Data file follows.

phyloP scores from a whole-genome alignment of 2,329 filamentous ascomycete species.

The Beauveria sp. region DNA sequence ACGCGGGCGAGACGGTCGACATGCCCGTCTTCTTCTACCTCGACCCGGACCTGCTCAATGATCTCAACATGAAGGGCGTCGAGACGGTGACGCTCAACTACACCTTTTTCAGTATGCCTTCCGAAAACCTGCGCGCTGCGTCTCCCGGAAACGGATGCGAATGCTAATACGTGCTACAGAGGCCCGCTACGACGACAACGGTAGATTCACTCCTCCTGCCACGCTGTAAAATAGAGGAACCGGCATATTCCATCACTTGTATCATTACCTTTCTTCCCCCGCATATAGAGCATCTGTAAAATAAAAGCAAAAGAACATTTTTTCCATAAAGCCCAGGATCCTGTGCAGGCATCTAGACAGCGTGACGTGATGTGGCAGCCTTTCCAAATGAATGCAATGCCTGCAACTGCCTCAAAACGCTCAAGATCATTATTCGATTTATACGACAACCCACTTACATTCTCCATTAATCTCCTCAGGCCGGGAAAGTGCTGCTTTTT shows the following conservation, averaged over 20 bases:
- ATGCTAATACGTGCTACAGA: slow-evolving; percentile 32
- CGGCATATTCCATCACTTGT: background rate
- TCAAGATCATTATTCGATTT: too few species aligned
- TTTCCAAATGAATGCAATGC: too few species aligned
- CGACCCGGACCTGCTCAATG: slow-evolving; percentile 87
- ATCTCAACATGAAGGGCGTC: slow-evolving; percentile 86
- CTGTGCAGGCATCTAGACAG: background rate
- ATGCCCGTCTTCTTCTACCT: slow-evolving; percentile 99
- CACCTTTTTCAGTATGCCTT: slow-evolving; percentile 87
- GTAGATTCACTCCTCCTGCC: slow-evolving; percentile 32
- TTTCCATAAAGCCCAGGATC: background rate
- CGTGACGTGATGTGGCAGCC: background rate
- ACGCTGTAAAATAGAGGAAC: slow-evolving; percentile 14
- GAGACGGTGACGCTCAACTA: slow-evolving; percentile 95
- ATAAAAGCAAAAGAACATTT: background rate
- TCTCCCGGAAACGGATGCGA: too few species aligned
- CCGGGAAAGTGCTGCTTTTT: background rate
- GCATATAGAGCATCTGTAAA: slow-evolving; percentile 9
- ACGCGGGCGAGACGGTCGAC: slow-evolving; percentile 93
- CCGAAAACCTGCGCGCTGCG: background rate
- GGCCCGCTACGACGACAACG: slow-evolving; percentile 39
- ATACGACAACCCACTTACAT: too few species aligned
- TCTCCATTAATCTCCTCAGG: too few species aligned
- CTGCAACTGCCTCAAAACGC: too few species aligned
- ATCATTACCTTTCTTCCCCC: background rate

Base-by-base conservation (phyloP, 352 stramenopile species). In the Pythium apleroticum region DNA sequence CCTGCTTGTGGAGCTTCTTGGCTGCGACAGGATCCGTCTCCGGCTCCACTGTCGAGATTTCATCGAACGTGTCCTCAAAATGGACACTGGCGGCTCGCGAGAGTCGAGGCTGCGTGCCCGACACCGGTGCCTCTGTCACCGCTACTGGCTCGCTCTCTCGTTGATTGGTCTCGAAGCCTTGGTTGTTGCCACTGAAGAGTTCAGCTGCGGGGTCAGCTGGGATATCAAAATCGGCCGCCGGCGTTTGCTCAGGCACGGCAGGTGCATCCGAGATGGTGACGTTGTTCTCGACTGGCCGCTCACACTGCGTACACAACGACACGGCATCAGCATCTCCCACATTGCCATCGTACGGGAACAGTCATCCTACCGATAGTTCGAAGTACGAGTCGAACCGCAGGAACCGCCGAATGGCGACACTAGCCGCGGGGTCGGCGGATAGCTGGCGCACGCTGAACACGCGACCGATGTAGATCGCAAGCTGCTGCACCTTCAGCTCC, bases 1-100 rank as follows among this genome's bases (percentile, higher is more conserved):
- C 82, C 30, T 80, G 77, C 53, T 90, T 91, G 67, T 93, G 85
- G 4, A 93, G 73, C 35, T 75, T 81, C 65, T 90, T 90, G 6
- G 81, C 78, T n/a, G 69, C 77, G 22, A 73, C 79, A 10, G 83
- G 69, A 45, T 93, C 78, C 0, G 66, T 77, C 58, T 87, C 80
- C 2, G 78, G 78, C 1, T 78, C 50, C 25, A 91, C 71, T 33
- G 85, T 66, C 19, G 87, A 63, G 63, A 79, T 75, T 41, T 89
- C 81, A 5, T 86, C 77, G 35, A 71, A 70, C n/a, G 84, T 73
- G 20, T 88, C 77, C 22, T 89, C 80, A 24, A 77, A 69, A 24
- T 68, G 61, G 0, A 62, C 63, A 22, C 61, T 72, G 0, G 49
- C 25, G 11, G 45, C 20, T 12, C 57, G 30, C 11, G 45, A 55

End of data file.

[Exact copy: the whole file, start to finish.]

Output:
phyloP scores from a whole-genome alignment of 2,329 filamentous ascomycete species.

The Beauveria sp. region DNA sequence ACGCGGGCGAGACGGTCGACATGCCCGTCTTCTTCTACCTCGACCCGGACCTGCTCAATGATCTCAACATGAAGGGCGTCGAGACGGTGACGCTCAACTACACCTTTTTCAGTATGCCTTCCGAAAACCTGCGCGCTGCGTCTCCCGGAAACGGATGCGAATGCTAATACGTGCTACAGAGGCCCGCTACGACGACAACGGTAGATTCACTCCTCCTGCCACGCTGTAAAATAGAGGAACCGGCATATTCCATCACTTGTATCATTACCTTTCTTCCCCCGCATATAGAGCATCTGTAAAATAAAAGCAAAAGAACATTTTTTCCATAAAGCCCAGGATCCTGTGCAGGCATCTAGACAGCGTGACGTGATGTGGCAGCCTTTCCAAATGAATGCAATGCCTGCAACTGCCTCAAAACGCTCAAGATCATTATTCGATTTATACGACAACCCACTTACATTCTCCATTAATCTCCTCAGGCCGGGAAAGTGCTGCTTTTT shows the following conservation, averaged over 20 bases:
- ATGCTAATACGTGCTACAGA: slow-evolving; percentile 32
- CGGCATATTCCATCACTTGT: background rate
- TCAAGATCATTATTCGATTT: too few species aligned
- TTTCCAAATGAATGCAATGC: too few species aligned
- CGACCCGGACCTGCTCAATG: slow-evolving; percentile 87
- ATCTCAACATGAAGGGCGTC: slow-evolving; percentile 86
- CTGTGCAGGCATCTAGACAG: background rate
- ATGCCCGTCTTCTTCTACCT: slow-evolving; percentile 99
- CACCTTTTTCAGTATGCCTT: slow-evolving; percentile 87
- GTAGATTCACTCCTCCTGCC: slow-evolving; percentile 32
- TTTCCATAAAGCCCAGGATC: background rate
- CGTGACGTGATGTGGCAGCC: background rate
- ACGCTGTAAAATAGAGGAAC: slow-evolving; percentile 14
- GAGACGGTGACGCTCAACTA: slow-evolving; percentile 95
- ATAAAAGCAAAAGAACATTT: background rate
- TCTCCCGGAAACGGATGCGA: too few species aligned
- CCGGGAAAGTGCTGCTTTTT: background rate
- GCATATAGAGCATCTGTAAA: slow-evolving; percentile 9
- ACGCGGGCGAGACGGTCGAC: slow-evolving; percentile 93
- CCGAAAACCTGCGCGCTGCG: background rate
- GGCCCGCTACGACGACAACG: slow-evolving; percentile 39
- ATACGACAACCCACTTACAT: too few species aligned
- TCTCCATTAATCTCCTCAGG: too few species aligned
- CTGCAACTGCCTCAAAACGC: too few species aligned
- ATCATTACCTTTCTTCCCCC: background rate

Base-by-base conservation (phyloP, 352 stramenopile species). In the Pythium apleroticum region DNA sequence CCTGCTTGTGGAGCTTCTTGGCTGCGACAGGATCCGTCTCCGGCTCCACTGTCGAGATTTCATCGAACGTGTCCTCAAAATGGACACTGGCGGCTCGCGAGAGTCGAGGCTGCGTGCCCGACACCGGTGCCTCTGTCACCGCTACTGGCTCGCTCTCTCGTTGATTGGTCTCGAAGCCTTGGTTGTTGCCACTGAAGAGTTCAGCTGCGGGGTCAGCTGGGATATCAAAATCGGCCGCCGGCGTTTGCTCAGGCACGGCAGGTGCATCCGAGATGGTGACGTTGTTCTCGACTGGCCGCTCACACTGCGTACACAACGACACGGCATCAGCATCTCCCACATTGCCATCGTACGGGAACAGTCATCCTACCGATAGTTCGAAGTACGAGTCGAACCGCAGGAACCGCCGAATGGCGACACTAGCCGCGGGGTCGGCGGATAGCTGGCGCACGCTGAACACGCGACCGATGTAGATCGCAAGCTGCTGCACCTTCAGCTCC, bases 1-100 rank as follows among this genome's bases (percentile, higher is more conserved):
- C 82, C 30, T 80, G 77, C 53, T 90, T 91, G 67, T 93, G 85
- G 4, A 93, G 73, C 35, T 75, T 81, C 65, T 90, T 90, G 6
- G 81, C 78, T n/a, G 69, C 77, G 22, A 73, C 79, A 10, G 83
- G 69, A 45, T 93, C 78, C 0, G 66, T 77, C 58, T 87, C 80
- C 2, G 78, G 78, C 1, T 78, C 50, C 25, A 91, C 71, T 33
- G 85, T 66, C 19, G 87, A 63, G 63, A 79, T 75, T 41, T 89
- C 81, A 5, T 86, C 77, G 35, A 71, A 70, C n/a, G 84, T 73
- G 20, T 88, C 77, C 22, T 89, C 80, A 24, A 77, A 69, A 24
- T 68, G 61, G 0, A 62, C 63, A 22, C 61, T 72, G 0, G 49
- C 25, G 11, G 45, C 20, T 12, C 57, G 30, C 11, G 45, A 55